For nearly three decades the North Dakota Wheat Commission has celebrated National Pasta Month in October as a way to recognize the state’s dedicated durum producers and the associated durum milling and pasta manufacturing industries.
To help celebrate Pasta Month and educate consumers on the importance of durum and pasta production, the Commission will be partnering with statewide media to provide durum and pasta facts and trivia. Participating newspapers and radio stations will provide opportunities for readers and listeners to win a pasta prize package. This year’s theme – From Field to Fork – focuses on the process of bringing the durum from the field to the pasta on consumer’s plates.
Durum is a unique crop. Production is relatively small compared to other classes of wheat, accounting for only three percent of total U.S. production on average. The area where it is grown is also somewhat concentrated – the bulk of acres in western North Dakota and eastern Montana. A smaller acreage of Desert Durum is grown in Arizona and California. Durum prefers drier conditions and a less humid environment due to disease susceptibility and the need to preserve color and hard count during harvest, a main reason why the geographical production area is smaller. North Dakota durum acres have declined in recent years due to both local and world dynamics, however, the producers growing durum remain as dedicated as ever to producing a quality product to make premium pasta products. On average producers in North Dakota grow enough durum to make about two billion pounds of pasta!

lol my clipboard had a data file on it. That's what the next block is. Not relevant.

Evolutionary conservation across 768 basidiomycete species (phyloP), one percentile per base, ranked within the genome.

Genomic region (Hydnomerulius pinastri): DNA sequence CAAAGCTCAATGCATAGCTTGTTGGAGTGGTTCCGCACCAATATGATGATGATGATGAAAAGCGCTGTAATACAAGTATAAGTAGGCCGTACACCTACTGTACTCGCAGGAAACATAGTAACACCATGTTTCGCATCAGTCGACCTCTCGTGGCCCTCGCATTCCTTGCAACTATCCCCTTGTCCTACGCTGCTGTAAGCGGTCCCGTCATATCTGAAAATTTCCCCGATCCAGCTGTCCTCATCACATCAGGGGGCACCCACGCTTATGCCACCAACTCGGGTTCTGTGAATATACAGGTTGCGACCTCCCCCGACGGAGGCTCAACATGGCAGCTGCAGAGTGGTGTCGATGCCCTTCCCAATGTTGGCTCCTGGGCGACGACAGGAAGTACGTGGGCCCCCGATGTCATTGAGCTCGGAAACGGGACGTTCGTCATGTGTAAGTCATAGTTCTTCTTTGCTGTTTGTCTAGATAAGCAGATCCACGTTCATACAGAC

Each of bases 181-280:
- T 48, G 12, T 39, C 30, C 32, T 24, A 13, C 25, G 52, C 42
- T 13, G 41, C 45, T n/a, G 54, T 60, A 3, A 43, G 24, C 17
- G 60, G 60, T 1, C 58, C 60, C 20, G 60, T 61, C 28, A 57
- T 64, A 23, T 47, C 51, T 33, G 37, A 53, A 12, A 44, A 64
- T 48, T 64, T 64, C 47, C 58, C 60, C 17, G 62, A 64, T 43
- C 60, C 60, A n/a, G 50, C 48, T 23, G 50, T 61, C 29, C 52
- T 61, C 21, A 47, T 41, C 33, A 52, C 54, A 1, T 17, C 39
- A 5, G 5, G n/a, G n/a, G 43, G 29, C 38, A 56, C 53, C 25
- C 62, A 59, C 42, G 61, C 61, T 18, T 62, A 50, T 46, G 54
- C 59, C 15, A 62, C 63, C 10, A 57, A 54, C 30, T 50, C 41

Durum is the hardest of all wheats and its rich amber color, high protein, and high gluten content make it the gold standard for producing premium pasta products. Producing durum with those strong quality traits can be difficult in years when weather isn’t ideal in producing a good crop, something both producers and the industry must work through. Durum is milled into semolina and mixed with water to form various pasta shapes. Pasta can be combined with delicious sauces, vegetables and various proteins to make a wide variety of nutritious pasta dishes. In the Mediterranean Region and North Africa, semolina from durum is prized for cous cous and some breads.
A good share of our production is processed in-state at one of these facilities: Minot Milling, a division of Philadelphia Macaroni located in Minot, N.D.; Dakota Growers Pasta Company located in Carrington, N.D.; and the North Dakota Mill in Grand Forks. North Dakota durum is also sent out of state to mills throughout the United States, and to customers around the world. Italy, Algeria, and Nigeria are the largest international buyers, but North Dakota durum also finds its way to smaller markets in Central America and Europe.
Celebrate pasta month by learning more about our state’s durum and pasta production and make one of your favorite pasta dishes. For great pasta cooking tips and recipes, visit www.pastafits.org and for more information on pasta month, visit www.ndwheat.com. The Wheat Commission would like to thank our dedicated Pasta Month sponsors: Dakota Growers Pasta, Philadelphia Macaroni and the U.S. Durum Growers.